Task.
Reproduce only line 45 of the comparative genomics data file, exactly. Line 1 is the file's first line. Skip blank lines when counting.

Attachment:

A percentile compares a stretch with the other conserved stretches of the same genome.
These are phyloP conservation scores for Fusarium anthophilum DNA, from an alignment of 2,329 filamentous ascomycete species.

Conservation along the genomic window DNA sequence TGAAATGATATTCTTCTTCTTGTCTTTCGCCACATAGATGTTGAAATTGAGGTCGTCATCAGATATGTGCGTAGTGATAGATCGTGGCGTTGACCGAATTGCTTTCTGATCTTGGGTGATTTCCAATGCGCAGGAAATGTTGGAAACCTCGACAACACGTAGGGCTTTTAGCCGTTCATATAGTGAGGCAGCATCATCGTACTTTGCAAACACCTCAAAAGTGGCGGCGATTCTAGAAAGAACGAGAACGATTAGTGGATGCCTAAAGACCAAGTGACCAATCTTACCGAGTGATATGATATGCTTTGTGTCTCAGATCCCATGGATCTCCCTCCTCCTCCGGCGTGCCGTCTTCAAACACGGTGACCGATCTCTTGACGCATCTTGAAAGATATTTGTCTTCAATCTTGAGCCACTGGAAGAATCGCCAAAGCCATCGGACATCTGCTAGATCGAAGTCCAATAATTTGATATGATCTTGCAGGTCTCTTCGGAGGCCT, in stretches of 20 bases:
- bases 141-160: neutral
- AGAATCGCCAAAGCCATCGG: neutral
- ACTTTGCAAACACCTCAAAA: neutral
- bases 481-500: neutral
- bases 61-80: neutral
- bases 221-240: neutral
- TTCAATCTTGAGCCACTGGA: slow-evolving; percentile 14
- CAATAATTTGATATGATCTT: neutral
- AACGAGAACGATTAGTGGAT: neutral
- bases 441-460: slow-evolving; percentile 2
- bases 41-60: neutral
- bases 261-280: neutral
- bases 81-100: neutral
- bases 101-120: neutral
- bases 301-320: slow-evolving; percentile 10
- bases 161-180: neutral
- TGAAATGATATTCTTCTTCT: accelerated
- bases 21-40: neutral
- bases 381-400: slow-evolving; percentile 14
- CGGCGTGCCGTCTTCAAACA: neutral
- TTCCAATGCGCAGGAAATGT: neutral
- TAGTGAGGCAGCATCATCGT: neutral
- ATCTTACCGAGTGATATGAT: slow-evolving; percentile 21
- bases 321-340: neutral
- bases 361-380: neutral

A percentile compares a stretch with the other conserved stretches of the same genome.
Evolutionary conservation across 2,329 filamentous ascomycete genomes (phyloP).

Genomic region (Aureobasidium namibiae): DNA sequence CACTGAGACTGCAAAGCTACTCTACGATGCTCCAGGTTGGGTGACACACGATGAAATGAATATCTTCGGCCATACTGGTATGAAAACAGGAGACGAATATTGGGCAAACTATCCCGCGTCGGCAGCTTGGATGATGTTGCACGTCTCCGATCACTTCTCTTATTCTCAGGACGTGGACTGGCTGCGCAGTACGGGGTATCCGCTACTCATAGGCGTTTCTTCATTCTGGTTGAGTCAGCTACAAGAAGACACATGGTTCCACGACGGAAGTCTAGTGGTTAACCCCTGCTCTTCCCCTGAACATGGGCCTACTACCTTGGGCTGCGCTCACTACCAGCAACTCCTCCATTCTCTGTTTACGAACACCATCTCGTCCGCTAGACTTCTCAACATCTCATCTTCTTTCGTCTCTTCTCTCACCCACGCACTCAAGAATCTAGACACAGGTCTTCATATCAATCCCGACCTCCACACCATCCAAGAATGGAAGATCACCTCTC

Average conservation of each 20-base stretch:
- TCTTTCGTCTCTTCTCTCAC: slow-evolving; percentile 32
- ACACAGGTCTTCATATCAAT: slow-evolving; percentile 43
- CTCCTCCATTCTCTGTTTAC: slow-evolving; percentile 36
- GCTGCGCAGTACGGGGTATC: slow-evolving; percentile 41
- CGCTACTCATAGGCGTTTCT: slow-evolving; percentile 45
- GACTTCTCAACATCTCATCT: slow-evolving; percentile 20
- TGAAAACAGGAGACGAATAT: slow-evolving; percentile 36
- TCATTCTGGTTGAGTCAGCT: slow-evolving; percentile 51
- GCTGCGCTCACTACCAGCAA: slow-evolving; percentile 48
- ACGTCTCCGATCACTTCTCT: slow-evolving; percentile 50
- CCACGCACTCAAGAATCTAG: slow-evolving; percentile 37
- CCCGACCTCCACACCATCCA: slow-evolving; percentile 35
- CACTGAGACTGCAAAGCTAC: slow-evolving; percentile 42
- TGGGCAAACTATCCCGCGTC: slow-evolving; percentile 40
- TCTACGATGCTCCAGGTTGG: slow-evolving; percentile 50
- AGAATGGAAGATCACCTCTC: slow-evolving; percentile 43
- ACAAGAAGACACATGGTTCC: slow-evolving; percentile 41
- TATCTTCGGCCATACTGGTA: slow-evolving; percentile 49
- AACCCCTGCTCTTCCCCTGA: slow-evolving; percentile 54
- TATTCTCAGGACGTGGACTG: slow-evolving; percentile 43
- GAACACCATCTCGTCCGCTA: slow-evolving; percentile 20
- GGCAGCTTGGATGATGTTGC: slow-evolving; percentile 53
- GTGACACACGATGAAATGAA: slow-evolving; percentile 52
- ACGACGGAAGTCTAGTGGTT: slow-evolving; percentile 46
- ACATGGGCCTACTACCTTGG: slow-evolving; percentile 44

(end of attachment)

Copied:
- CACTGAGACTGCAAAGCTAC: slow-evolving; percentile 42